Do you ever wonder what happens when your computer is turned on by pressing the power button? It just turns on? Not exactly. The simple answer is that your computer’s BIOS handles the boot process. In the past, turning the Windows PC to access BIOS required pressing keys because it is a pre-boot environment. However, in recent years, Microsoft has made it possible to enter BIOS even without restarting the Windows PC.
Whether you want to adjust low-level settings or configure your PC’s hardware functions or increase the security, you can simply enter BIOS on Windows without restarting. So, look for the Windows version you are running on and follow the steps listed below. But before that, let’s understand the basics.
What Is BIOS and How Does It Work
BIOS stands for Basic Input/Output System and is usually located on a ROM chip on the motherboard. As part of the boot process, it performs hardware initialization by means of firmware stored in ROM. The BIOS loads and executes the boot loader (usually the hard drive) when the computer is powered on, which loads and executes the operating system. The BIOS sets up the hardware and boots the operating system.
It does this by providing a set of routines that the operating system can use to perform basic tasks such as reading and writing to disk, communicating with the keyboard and screen, and so on. However, you must be careful when accessing the BIOS as some options can damage your computer physically.
Is UEFI the Same as BIOS?
A UEFI stands for Unified Extensible Firmware Interface. It functions similarly to a BIOS, but it stores all startup and initialization information in a .efi file instead of a firmware file. This is a newer type of BIOS that has several advantages over traditional BIOS, like being faster, more flexible, and easier to update than BIOS. Last but not least, UEFI also supports a wider variety of hardware than BIOS.
Note: The BIOS key is not the same for all computer manufacturers. It depends on your computer’s brand. For example, you need to press F2 on newer Dell systems, whereas on HP, F10 and ESC are the BIOS key. Hence, we recommend checking your instruction manual or the manufacturer’s website. The first splash screen you see when you turn on your computer also contains this information. However, not all computer and laptop models display this information.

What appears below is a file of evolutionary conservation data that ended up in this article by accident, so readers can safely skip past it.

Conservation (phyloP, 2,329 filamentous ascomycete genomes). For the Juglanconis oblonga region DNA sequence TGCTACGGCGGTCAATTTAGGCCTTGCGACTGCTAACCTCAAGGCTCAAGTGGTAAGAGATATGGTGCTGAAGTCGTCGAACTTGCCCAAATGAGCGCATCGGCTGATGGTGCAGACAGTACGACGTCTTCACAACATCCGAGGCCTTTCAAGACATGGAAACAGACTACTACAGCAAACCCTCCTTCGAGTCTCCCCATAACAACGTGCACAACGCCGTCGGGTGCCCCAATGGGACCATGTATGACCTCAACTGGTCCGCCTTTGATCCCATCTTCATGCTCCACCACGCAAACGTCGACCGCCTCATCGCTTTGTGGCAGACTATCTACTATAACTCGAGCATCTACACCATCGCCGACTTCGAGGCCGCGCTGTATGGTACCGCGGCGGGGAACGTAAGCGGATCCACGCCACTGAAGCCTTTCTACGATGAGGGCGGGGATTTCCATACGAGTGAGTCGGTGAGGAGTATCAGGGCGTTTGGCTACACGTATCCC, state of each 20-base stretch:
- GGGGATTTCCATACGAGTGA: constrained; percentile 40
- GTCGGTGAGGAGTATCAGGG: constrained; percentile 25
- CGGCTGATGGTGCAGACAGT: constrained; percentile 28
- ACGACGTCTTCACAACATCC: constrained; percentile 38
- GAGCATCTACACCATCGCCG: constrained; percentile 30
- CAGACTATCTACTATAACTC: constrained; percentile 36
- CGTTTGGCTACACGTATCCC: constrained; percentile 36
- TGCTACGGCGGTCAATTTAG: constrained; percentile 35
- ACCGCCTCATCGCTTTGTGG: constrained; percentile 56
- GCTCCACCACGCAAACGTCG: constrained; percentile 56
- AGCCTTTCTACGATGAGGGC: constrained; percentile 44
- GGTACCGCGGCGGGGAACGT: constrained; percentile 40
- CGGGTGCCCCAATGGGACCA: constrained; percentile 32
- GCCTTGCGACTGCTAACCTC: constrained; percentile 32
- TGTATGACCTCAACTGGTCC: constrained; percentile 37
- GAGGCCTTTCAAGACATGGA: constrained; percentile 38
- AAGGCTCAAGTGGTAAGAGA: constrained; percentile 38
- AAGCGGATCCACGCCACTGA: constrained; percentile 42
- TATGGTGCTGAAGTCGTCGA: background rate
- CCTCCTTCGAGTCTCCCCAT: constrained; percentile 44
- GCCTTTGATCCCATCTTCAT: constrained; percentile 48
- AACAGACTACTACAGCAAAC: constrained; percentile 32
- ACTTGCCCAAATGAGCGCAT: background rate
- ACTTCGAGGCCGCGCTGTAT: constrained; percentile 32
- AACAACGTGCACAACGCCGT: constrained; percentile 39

How to Access the BIOS on a Windows 11 PC
Entering into the BIOS has become relatively easy, and you don’t need to do guesswork by pressing random function keys. Follow the below instructions.
Step 1: Open Settings or press ‘Win Key + I’.
Step 2: Go to System and click on Recovery.
Step 3: Click on Advanced startup.
Note: This step will restart your computer.
Step 4: Now, go to Troubleshoot and click on Advanced options.
Step 5: Click on ‘UEFI Firmware Settings’ and click on Restart.
It will boot Windows 11’s UEFI BIOS since you are not running on a legacy BIOS. There are different ways you can access the Advanced Startup options in Windows 11.
How to Get Into the BIOS on a Windows 10 PC
There will be a slight change in the steps compared to Windows 11. If you are planning to upgrade, our guide on installing Windows 11 would be of much help. That said, let’s get into the steps.
Step 1: Open Settings or press ‘Win Key + I’.
Step 2: Go to Update & Security.
Step 3: Select Recovery from the sidebar and click on Restart now, under Advanced startup.
The following steps are identical to Windows 11. As you choose Advanced startup, you can access boot options.
Step 4: Go to Troubleshoot.
Step 5: Now, click on Advanced options.
Step 6: Click on ‘UEFI Firmware Settings’ and click on Restart.
There you go, your Windows will boot into UEFI BIOS, and you can take it from there.
FAQs Related to BIOS on Windows
The BIOS is accessible every time you restart your computer. The BIOS will be accessible as soon as the PC starts up by pressing either f12, f8, or delete (del) at the same time.
UEFI Mode configures the system to boot into an operating system that is compatible with UEFI. Whereas, the Legacy BIOS mode configures the system to boot a traditional operating system with Legacy BIOS compatibility.
Yes. In the search box > type CMD and enter > under Command Prompt, type ‘wmic bios get smbiosbiosversion’ and enter. That’s it.
Entering Windows BIOS Without a Hitch
BIOS has been an integral part of Windows since its inception. Before Windows 8, the BIOS was difficult to access because each manufacturer had different keys that needed to be pressed. The way things are done has changed dramatically and has become much more effortless. If you had previously used an earlier version of Windows, what key would you have pressed? Let us know in the comments.
Last updated on 26 September, 2022
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